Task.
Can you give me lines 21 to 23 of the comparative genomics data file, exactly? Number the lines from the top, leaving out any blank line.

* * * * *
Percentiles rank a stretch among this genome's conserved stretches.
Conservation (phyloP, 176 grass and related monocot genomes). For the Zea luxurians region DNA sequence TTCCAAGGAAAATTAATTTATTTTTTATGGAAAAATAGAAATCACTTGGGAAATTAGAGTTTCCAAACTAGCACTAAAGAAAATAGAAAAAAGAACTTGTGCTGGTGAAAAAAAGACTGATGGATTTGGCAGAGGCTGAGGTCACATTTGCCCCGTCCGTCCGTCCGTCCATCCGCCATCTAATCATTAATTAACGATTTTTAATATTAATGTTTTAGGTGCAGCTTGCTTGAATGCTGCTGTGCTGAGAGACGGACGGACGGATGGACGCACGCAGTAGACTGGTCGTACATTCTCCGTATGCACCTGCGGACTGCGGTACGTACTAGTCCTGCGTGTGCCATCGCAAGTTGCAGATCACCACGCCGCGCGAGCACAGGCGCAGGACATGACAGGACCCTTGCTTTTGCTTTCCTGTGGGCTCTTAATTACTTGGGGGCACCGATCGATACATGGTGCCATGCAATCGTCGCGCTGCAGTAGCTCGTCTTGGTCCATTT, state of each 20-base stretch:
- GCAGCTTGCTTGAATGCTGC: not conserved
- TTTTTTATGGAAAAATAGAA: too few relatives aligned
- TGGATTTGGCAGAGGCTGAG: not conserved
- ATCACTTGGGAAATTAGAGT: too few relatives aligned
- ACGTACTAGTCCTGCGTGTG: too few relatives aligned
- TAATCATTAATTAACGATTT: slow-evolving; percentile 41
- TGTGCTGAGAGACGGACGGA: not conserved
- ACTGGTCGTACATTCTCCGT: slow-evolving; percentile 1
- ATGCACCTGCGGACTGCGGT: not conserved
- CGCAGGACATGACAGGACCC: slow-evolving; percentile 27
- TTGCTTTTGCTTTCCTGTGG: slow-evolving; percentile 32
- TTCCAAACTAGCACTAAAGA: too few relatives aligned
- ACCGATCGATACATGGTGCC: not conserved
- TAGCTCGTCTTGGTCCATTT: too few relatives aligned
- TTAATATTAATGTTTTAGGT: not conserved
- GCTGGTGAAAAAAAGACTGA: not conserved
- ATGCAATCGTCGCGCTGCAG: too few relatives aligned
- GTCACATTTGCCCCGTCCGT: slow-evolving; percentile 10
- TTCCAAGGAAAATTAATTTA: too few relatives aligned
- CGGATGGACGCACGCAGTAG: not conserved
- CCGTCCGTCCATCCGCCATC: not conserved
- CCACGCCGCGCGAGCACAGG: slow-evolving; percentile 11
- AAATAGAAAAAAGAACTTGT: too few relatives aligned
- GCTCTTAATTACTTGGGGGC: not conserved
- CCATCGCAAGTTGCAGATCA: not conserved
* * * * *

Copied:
- TTCCAAGGAAAATTAATTTA: too few relatives aligned
- CGGATGGACGCACGCAGTAG: not conserved
- CCGTCCGTCCATCCGCCATC: not conserved